Rebel players heading to U.S. Twenty20 event

MIAMI - Players from the rebel Indian Cricket League and some big names from the sport’s past are to take part in an as yet unauthorised Twenty20 tournament in New York in October, the event organiser told Reuters on Thursday.

By (Reuters)

Published: Thu 23 Apr 2009, 10:40 PM

Last updated: Thu 2 Apr 2015, 8:48 AM

Jay Mir, president and CEO of American Sports And Entertainment Group, said the tournament, to be called the American Premier League, has signed up players from the major cricket nations with the majority coming from the ICL.

But the sport’s governing body, the International Cricket Council (ICC), which has not recognised the ICL, has warned its members against taking part in an event which has not, as yet, received endorsement from the USA Cricket Association.

“Most of those involved are ex-players and ICL players. Some would be affected (if the tournament was not recognised) but that is the choice of the players,” Mir said.

”Sixty to seventy percent of the tournament’s players are ICL players

Mir said former England spin bowler John Emburey, a coach in the ICL, had agreed to be coach of a ’Premium World’ team in the competition with ex-West Indies captain Richie Richardson coaching a Caribbean XI.

The ’Premium World’ team is made up of players from England, South Africa, Australia, New Zealand and Sri Lanka said Mir, who declined to name any of those contracted.

He added, however, that former New Zealand all-rounder Richard Hadlee has signed up as an ’executive board member’ of the event and former Pakistan captain Inzamam-ul-Haq has agreed to play.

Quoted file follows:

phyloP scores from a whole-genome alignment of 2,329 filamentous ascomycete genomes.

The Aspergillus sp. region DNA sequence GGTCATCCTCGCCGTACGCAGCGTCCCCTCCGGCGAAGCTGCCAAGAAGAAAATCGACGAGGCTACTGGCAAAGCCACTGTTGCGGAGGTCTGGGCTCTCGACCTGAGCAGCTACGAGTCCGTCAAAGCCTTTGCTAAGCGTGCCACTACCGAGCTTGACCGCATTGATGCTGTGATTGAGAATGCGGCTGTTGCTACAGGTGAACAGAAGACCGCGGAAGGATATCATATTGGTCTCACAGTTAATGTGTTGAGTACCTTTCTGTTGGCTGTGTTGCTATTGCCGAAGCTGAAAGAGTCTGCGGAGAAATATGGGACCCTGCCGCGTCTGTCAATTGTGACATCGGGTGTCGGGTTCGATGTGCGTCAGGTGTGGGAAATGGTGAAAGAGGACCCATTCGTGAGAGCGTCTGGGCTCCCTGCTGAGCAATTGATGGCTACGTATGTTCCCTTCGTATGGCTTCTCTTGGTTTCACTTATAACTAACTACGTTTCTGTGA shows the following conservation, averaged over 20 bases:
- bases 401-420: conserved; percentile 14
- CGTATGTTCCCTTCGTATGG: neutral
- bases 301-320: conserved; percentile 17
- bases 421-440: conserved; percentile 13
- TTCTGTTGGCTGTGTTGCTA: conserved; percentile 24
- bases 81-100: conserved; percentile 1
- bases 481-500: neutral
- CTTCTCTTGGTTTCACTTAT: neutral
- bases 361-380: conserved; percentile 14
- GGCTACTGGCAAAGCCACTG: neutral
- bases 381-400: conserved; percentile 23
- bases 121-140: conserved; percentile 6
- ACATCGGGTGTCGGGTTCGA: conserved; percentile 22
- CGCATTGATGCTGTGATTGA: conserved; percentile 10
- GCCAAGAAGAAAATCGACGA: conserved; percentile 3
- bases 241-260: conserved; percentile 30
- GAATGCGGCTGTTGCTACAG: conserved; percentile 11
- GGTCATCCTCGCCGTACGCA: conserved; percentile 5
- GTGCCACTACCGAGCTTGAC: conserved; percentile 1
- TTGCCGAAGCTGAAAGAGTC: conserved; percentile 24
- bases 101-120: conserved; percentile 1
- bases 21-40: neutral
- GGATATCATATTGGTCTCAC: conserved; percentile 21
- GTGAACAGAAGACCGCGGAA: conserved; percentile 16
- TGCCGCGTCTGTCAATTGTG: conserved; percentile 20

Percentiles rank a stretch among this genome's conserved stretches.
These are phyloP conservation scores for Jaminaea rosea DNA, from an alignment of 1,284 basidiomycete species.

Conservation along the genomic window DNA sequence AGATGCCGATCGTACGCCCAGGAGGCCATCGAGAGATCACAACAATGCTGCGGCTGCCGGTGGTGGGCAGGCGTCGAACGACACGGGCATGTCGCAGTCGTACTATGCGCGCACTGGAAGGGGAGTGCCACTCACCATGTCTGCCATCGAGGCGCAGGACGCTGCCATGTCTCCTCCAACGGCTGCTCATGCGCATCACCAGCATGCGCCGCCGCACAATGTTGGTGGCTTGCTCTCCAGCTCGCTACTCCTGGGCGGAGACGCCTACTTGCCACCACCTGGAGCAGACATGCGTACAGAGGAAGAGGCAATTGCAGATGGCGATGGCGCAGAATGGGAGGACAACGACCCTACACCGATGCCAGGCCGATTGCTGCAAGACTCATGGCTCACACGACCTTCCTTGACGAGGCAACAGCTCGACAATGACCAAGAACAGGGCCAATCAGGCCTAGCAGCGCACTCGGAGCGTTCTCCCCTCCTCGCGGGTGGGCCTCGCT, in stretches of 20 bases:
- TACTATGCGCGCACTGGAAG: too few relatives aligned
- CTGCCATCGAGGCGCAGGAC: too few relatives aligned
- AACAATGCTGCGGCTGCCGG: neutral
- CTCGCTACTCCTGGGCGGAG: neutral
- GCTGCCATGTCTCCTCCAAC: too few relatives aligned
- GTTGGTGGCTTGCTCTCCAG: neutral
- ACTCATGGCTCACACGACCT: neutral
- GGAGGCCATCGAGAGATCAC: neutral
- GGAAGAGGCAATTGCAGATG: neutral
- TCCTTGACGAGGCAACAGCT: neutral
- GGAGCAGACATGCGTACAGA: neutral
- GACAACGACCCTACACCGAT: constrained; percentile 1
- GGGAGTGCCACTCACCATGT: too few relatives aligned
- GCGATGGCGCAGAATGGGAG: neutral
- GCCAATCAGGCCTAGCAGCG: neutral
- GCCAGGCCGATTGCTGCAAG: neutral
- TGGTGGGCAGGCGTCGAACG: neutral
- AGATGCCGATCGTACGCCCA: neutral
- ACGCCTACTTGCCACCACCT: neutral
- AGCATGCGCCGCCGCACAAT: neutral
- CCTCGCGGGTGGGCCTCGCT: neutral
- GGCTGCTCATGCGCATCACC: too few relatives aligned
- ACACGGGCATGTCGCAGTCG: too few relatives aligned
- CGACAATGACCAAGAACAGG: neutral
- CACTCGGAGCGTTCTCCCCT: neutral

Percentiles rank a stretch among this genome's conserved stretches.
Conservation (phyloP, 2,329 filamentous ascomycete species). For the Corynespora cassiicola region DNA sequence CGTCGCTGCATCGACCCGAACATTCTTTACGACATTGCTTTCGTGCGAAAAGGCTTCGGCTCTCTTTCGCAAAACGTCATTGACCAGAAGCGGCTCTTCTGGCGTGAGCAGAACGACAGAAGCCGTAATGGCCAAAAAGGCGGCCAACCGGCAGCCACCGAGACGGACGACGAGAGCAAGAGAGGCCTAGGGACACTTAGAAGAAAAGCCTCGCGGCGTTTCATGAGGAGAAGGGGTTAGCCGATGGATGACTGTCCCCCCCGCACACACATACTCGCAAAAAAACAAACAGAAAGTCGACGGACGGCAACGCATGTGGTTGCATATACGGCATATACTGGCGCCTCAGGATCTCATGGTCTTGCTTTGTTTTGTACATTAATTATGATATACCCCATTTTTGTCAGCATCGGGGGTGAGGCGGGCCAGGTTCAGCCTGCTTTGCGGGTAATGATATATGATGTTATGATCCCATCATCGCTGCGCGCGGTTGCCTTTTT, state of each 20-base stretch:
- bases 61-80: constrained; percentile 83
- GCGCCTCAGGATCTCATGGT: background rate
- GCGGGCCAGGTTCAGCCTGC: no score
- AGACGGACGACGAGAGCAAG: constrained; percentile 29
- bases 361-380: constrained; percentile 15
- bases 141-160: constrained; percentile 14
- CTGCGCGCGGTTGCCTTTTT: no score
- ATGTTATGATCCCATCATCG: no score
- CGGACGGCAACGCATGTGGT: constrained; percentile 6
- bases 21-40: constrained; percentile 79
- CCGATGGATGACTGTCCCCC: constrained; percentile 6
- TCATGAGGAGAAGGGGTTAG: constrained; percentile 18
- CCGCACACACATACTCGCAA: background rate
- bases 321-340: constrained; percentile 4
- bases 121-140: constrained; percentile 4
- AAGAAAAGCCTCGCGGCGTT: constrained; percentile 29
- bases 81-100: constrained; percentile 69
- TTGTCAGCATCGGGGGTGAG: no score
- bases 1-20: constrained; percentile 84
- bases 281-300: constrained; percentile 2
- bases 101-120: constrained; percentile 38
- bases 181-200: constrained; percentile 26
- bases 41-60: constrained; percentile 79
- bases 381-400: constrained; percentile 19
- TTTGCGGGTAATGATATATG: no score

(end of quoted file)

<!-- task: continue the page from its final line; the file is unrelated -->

ICC memo

Many countries ban ICL players from official cricket under pressure from the influential Indian board which runs the big-money Indian Premier League (IPL) Twenty20 tournament.

The ICC issued a memo to members last week, a copy of which has been received by Reuters, which warns against involvement in the American venture.

“Members are... precluded from releasing their players to play in this event until such time as ICC confirms that the event has been approved,” read the memo.

A spokesman for the USA Cricket Association (USACA) said Mir had last contacted the body on the phone a month ago but had yet to make a formal application for authorisation.

Mir said he was confident of getting that authorisation but that the tournament, which was no longer recruiting players, would go ahead with or without the blessing of the sport’s official bodies.

“APL will go down all avenues to work in conjunction with USACA, but in case that does not happen, it will not affect APL from hosting this historic event,” he added

The tournament will feature six sides. Teams of Indians, Pakistani, Bangladeshi, American and West Indians, along with the World team, will play each other once with the top four going through to a knockout stage.

“I want to bring this great game of cricket to America,” said Mir, “We have had a phenomenal response and what we have achieved in one month no one has achieved in 20 years.

“The business model is very unique. The name is unique and is helping the success. I believe cricket and USA are at a historic crossroad and it is the right time for this great sport to flourish in America,” he said.

The tournament will be held at a baseball park on Staten Island, home to the minor league Staten Island Yankees and run from October 6-26.

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